There are a number of solutions cyclists use to manage punctures:
- "Patch whenever needed"
This is for the vast majority of conditions the optimal strategy. The strategy is based on the observation that punctures, although possible, are relatively rare. A cyclist can ride several thousand kilometers without getting a puncture. If the tires are made more puncture resistant, this will increase their rolling resistance. The rolling resistance means that 5 minutes of saved time patching punctures can actually require 5 hours of extra time needed to ride the distance.
However, there are some situations where this "patch whenever needed" strategy is no longer optimal. For example, in northern climates where roads can have a layer of ice in them, they spread a particularly sharp form of gravel to reduce pedestrian accidents due to falling on slippery ice. The gravel bits can be thin, sharp and as much as 15 millimeters long. Many of these areas also erroneously combine pedestrian paths with bike paths, instead of placing the cyclist in the optimal location on the right side of the road. Often times, riding on the right side of the road is illegal if there's a bike path or shared use path nearby. Thus, cyclists have no option than to ride on the sharp gravel distributed on the shared use paths. Especially when the snow and ice melts, the roads have only a wet layer of this sharp gravel directly on pavement. The water acts as a lubricant, reducing the friction between the tire rubber and sharp gravel bits. The sharp gravel bits always puncture the tire rather than "puncturing" the pavement because the tire is softer than the pavement. In these conditions, it's often cold, wet and dark, and punctures repeatedly happen once every 100 km. Thus the "patch whenever needed" strategy is no longer optimal.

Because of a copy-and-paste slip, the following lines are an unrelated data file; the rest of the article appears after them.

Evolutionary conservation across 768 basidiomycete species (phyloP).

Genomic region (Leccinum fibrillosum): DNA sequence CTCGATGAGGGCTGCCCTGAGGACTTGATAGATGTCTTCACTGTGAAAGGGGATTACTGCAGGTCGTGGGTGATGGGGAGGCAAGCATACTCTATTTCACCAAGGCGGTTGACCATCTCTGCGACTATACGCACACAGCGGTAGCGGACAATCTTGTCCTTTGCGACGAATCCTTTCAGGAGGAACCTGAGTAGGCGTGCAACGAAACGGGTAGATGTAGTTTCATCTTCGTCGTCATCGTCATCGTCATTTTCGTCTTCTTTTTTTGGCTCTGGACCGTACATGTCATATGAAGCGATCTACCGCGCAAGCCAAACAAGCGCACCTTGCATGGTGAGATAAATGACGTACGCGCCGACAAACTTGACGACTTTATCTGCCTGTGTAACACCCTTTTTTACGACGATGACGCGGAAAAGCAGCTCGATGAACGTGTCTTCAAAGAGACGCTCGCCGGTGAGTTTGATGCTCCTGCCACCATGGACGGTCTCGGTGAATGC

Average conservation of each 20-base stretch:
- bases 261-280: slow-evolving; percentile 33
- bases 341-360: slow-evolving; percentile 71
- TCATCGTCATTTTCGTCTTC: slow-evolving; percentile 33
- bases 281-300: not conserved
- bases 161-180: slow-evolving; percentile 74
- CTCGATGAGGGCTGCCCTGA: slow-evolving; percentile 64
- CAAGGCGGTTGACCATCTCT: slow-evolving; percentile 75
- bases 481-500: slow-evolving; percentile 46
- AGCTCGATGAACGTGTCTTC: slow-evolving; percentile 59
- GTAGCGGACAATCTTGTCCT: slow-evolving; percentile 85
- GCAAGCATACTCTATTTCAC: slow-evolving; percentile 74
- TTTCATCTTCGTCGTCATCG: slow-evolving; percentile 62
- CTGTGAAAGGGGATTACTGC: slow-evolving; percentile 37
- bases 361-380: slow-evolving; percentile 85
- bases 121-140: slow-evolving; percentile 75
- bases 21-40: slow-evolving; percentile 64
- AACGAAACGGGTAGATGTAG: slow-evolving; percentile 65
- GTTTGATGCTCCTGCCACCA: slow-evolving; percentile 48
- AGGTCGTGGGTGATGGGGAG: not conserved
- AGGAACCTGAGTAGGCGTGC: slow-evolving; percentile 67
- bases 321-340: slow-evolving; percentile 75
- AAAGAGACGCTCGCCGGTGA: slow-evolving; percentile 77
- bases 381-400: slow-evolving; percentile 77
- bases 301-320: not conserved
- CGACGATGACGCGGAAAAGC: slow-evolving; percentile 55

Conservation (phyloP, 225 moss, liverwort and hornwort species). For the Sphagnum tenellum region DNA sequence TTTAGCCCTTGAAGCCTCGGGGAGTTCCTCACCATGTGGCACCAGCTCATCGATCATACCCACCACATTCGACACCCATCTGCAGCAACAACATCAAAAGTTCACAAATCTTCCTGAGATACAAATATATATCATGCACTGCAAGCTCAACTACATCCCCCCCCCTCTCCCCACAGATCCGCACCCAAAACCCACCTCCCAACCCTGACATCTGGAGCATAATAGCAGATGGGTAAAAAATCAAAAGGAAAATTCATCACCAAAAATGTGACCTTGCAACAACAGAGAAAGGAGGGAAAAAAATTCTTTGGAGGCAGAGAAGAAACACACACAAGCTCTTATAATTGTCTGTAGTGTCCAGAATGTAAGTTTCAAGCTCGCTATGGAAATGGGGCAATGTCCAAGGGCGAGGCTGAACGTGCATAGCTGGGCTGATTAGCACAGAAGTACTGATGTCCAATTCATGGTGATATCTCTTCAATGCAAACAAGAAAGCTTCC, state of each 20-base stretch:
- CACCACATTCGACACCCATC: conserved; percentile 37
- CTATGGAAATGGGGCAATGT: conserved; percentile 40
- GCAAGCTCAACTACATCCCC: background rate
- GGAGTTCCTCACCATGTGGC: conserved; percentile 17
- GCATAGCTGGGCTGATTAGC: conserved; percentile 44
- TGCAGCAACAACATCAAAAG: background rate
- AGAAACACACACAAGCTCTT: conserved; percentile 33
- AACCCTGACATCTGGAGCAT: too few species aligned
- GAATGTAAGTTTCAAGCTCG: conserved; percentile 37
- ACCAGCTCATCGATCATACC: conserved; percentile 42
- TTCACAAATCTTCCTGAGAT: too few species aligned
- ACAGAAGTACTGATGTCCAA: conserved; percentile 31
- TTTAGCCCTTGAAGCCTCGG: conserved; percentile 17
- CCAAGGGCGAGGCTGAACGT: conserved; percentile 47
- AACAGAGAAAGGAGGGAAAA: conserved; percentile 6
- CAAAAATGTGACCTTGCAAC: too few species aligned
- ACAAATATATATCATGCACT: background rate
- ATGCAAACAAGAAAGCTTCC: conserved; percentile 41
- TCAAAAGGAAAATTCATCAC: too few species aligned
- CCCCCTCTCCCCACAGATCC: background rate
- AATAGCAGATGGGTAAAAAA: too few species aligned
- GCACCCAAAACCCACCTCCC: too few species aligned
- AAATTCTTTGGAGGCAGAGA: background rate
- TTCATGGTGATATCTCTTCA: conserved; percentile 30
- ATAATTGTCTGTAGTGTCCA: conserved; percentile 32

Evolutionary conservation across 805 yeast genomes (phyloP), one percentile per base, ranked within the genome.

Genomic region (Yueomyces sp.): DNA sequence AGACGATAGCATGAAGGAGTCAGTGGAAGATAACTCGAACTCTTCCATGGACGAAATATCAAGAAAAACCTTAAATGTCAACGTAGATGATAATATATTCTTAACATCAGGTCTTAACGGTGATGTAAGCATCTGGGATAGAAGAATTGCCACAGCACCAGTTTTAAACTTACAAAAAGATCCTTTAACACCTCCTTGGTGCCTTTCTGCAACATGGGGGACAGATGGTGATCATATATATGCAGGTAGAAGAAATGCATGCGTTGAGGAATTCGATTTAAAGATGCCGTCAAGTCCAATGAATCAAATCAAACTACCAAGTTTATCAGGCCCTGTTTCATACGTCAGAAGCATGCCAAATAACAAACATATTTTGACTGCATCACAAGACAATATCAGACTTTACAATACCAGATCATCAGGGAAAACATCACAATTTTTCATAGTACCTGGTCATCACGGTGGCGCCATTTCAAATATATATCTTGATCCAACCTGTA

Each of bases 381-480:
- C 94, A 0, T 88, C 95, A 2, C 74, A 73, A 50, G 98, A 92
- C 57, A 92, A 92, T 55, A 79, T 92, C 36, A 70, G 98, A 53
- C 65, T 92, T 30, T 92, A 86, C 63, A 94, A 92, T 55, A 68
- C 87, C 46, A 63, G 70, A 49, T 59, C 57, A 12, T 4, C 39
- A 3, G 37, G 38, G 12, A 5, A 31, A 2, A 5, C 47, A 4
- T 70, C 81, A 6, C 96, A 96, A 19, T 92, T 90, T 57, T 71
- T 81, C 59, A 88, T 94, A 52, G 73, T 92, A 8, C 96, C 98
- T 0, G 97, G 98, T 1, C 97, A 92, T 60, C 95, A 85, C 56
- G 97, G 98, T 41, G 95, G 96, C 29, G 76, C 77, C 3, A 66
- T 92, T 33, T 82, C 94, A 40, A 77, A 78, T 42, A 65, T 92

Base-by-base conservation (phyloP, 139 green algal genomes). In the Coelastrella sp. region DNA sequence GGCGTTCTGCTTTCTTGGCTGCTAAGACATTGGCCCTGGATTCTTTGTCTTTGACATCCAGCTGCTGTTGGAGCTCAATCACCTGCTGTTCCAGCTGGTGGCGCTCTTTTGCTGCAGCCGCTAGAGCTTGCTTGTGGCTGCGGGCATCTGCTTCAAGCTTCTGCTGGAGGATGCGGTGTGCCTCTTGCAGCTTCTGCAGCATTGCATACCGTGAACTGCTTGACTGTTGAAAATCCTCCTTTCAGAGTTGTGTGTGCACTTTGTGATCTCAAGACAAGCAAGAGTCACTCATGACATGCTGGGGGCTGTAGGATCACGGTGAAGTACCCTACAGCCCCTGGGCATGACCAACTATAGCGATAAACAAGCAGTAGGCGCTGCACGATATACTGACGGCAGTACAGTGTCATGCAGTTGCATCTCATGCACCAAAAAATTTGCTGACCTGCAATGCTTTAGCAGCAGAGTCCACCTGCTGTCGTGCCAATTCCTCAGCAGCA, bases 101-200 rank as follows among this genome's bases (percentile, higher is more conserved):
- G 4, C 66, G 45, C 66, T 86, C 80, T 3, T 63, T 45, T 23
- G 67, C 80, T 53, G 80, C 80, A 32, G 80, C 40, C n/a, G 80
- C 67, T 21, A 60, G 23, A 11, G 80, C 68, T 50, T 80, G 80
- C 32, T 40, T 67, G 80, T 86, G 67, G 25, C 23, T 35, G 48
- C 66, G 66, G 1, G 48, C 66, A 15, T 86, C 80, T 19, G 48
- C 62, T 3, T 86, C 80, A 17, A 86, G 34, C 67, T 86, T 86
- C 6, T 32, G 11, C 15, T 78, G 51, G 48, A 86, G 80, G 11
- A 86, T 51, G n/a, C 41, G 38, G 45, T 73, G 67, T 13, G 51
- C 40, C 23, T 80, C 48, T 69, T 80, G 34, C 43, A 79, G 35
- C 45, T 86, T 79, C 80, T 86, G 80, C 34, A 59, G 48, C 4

- Tubeless tires
Tubeless tires seem to be a particularly fashionable technology nowadays. They attempt to solve punctures but fail in that. Tubeless tires still have punctures.
A tubed tire setup requires one to carry only one spare inner tube plus a patch kit. This prepares the rider for practically anything. When a tube punctures, simply install the spare tube and patch the punctured tube which becomes the new spare tube. A tubeless setup relies on the theory that a messy sealant can seal punctures. It seals only some punctures, and often a lot of air escapes before the puncture is sealed so it may require re-pumping when having a sealed puncture. Because of the huge mess, tubeless tires cannot be patched so whenever there's a puncture that wasn't sealed, one needs to install an inner tube. To prepare for both rear and front punctures, the cyclist needs to carry two spare inner tubes as opposed to only one. The size of the emergency toolkit practically doubles because the spare tube is by far the largest component in the emergency toolkit.